Simon Hanratty saw design thinking as a methodology that would support him in his then-new role as group head of information technology with Irish Life in 2019. While researching potential courses, he found information about Maynooth University’s MSc in Design Innovation. “Within 30 seconds I thought, that’s exactly what I’m looking for,” he says.
“I knew, coming from the IT background I had, there was a danger that I was solution-led rather than customer need-led, so I wanted techniques to cope with that change and I wanted the language to see how I could apply design thinking in my own role,” he recalls.
Design thinking, a core focus of the MSc in Design Innovation, is a methodology that involves taking time to understand the customer, challenge assumptions, and define problems more precisely. Simon explains: “It’s having the discipline and the tools and the techniques to say: ‘hang on a second’, and spend some real time understanding the problem. I also like the way it links to the national strategy: we’re a knowledge economy, the country wants to innovate and that resonated with me as well.”
It’s a skill that’s needed more than ever. Harvard Professor Clayton Christensen estimates that 95% of product launches fail. According to the Project Management Institute, 14% of all projects fail outright and 31% don’t meet the original goals. The top reason for the failure? Inaccurate requirements – or to put it another way, they’re not solving a real problem.
Irish Life had already been moving away from a product-led culture. In 2017 it set up an innovation hub called ExO (short for ‘exponential organisation’) which experiments with strategic thinking, new ways of working like agile and lean startup methods, and design thinking.
The company has already come a long way on this culture change, according to Simon. “Rather than start with the product, we say: let’s do customer research, build prototypes, bring people in, and have feedback loops. As a company, we’re trying to figure out how to serve the next generation of people. How do we offer things that might not make us money now but potentially create a relationship that lasts long into the future?”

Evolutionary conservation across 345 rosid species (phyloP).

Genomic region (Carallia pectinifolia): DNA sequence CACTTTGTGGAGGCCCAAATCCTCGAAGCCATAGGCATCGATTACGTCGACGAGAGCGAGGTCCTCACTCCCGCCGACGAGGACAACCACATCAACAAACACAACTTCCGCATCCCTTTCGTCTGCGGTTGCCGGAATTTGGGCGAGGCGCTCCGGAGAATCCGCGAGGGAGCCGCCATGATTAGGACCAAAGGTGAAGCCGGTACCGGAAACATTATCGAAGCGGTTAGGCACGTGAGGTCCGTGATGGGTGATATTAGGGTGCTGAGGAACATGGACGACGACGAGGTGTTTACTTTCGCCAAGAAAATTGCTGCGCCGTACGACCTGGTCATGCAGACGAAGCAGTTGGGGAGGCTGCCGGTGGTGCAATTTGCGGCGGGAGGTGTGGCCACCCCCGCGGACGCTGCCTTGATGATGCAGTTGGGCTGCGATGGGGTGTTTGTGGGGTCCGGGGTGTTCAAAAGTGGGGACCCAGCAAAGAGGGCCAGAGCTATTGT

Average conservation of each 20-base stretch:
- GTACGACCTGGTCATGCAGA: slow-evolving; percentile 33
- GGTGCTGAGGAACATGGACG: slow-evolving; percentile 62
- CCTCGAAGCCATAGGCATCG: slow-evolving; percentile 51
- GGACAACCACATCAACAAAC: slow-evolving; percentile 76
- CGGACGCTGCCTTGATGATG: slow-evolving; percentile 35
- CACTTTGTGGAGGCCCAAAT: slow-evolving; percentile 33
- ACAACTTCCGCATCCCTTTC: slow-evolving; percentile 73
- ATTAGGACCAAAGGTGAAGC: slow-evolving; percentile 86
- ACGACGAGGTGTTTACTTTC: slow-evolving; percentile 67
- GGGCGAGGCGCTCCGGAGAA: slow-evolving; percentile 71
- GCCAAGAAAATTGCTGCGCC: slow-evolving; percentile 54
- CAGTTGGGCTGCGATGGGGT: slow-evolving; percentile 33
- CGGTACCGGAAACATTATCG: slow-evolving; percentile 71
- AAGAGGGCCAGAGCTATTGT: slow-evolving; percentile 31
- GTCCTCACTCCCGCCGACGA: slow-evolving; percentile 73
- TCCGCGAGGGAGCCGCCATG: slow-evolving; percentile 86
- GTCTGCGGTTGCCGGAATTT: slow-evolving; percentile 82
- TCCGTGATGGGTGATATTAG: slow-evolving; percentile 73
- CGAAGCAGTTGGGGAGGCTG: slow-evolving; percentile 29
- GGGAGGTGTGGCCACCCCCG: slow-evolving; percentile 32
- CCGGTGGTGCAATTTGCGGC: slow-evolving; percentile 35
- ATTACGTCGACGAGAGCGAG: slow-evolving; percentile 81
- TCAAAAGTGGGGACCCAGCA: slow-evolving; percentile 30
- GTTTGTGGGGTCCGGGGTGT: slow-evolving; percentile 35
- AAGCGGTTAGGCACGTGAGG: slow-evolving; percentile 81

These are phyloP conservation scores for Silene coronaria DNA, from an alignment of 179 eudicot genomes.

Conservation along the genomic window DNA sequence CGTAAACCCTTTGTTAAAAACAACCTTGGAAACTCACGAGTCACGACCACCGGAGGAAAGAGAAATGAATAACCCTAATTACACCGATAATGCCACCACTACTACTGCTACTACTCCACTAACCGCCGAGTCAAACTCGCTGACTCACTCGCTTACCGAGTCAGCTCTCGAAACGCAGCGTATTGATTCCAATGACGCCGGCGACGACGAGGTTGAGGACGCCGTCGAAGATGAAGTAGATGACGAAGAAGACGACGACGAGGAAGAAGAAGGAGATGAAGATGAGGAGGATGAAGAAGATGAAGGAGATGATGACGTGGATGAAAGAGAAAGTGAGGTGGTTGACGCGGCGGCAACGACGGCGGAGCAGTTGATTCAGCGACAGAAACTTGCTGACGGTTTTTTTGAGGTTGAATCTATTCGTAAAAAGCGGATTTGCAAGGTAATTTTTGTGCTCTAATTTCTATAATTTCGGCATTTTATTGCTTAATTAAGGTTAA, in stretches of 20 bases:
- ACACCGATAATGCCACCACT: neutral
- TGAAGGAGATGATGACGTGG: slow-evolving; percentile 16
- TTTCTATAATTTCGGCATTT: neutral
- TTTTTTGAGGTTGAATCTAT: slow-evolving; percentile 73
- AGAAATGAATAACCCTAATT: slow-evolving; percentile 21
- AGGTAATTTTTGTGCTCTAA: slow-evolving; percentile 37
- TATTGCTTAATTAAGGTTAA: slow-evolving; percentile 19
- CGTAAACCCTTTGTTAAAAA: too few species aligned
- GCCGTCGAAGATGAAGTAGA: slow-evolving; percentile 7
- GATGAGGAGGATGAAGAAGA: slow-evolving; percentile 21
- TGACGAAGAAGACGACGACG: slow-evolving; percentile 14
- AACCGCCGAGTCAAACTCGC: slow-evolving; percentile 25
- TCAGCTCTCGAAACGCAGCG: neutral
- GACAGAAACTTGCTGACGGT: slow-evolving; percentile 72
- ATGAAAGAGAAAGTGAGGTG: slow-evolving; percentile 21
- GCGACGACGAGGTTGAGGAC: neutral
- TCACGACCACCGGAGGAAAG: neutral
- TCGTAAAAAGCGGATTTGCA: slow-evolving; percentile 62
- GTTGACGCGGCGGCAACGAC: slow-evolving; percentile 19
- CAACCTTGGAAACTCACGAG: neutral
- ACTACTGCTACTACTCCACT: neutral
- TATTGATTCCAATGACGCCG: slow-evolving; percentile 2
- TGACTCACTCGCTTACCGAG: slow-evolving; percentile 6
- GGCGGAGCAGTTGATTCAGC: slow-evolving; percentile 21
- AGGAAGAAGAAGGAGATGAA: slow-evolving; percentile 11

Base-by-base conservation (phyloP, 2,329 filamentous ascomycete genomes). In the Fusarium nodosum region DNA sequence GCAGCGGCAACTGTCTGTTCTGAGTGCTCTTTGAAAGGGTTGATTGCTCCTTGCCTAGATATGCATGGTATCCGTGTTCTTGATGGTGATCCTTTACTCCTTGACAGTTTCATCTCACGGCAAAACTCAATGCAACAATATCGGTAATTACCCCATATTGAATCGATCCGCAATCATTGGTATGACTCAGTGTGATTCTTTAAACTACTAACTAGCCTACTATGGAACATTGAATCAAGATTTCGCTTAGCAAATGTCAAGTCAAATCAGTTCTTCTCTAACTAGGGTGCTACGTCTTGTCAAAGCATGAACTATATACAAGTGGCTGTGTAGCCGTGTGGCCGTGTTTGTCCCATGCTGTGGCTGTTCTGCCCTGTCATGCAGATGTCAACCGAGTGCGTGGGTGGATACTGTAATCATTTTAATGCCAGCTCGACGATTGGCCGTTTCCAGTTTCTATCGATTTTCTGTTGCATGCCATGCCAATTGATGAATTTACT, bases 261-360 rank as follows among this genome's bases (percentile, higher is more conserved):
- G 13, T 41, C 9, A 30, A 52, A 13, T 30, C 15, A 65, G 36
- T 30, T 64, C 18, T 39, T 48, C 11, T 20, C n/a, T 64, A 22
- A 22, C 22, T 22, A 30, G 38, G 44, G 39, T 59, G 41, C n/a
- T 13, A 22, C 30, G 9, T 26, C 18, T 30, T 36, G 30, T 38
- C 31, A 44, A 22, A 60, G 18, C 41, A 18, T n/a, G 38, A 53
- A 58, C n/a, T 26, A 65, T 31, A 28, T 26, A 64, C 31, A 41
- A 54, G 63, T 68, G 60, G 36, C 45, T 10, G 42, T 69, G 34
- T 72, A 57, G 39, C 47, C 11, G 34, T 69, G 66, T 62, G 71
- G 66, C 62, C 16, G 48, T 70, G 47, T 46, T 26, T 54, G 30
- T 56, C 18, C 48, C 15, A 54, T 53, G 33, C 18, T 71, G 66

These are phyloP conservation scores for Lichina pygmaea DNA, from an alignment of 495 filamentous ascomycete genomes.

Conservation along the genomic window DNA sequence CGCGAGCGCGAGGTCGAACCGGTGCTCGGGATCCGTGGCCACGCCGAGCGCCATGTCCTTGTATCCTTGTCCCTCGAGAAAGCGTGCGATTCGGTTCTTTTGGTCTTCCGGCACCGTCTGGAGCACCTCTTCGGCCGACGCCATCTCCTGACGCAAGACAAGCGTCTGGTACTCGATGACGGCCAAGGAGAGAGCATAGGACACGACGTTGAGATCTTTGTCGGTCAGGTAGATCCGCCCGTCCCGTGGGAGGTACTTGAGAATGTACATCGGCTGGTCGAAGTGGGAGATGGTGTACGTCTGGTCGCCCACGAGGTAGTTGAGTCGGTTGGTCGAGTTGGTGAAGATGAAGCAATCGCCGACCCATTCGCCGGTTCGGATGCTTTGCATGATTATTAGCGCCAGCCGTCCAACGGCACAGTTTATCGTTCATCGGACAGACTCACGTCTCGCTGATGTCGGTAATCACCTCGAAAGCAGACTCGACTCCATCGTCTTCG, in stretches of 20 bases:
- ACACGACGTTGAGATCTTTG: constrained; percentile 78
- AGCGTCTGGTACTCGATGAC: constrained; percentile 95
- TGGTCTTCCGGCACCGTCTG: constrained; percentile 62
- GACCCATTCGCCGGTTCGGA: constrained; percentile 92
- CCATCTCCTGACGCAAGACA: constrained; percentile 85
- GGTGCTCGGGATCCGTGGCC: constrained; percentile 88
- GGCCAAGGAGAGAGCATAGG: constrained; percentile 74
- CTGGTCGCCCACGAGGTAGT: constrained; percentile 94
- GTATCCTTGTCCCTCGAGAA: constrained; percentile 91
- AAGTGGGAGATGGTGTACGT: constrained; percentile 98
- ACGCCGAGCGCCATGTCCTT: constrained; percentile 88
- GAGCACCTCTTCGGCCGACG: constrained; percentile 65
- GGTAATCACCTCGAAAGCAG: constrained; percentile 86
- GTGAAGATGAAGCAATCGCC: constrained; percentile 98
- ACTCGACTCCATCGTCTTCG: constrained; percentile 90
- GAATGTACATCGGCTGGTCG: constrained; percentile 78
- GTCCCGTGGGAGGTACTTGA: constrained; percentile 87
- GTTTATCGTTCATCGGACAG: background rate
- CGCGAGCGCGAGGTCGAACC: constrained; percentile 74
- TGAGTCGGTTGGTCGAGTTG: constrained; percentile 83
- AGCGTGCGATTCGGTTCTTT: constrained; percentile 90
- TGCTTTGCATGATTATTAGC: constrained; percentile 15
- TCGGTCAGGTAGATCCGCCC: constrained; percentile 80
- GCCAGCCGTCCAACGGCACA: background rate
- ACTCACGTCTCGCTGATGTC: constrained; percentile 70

He had considered courses in areas like digital transformation, but he found they focused on the technology aspect, or on organisational change, which felt too narrow as a definition. “Design innovation starts with a deep understanding of the human, the user, the wants, the needs, and the contextual environment. That was what drew me,” he says.
Simon took the two-year part-time MSc option, spending two days a month on campus. He appreciated the “deep focus” of having two modules per day, one in the morning and the other in the afternoon, to spend more time on human-centred topics ranging from design ethnography, anthropology, and psychology to visualising concepts and prototyping.
He is also positive about the diversity of the group in terms of backgrounds, perspectives, and demographics, and the fact that it mixed recent graduates and mature students like him. “To me, it is one of the selling points of the course. I really liked the challenge and learning from each other. Most of the projects are group-based so you feed off that energy,” he says.
Simon has already been able to apply the learning from the course in his work. “I don’t go in and bang the drum that everyone has to learn design thinking; it’s a little bit more organic than that. It’s about being able to say: ‘how sure are we that it's the right product’? It’s being able to ask the right questions at the right time,” he says.
Sometimes there’s as much value in knowing when to stop a project as there is in pushing ahead when the outcome is uncertain. Reaching a decision to halt, or pivot in a new direction, can make a big difference to a company’s bottom line. Simon finds design thinking is critical to that decision-making process. “In business, everyone wants results: it’s about timelines, project plans, deadlines and budgets. But a lot of businesses are starting to ask: ‘are people going to buy this’?” Or to put it another way, they’re asking the right questions.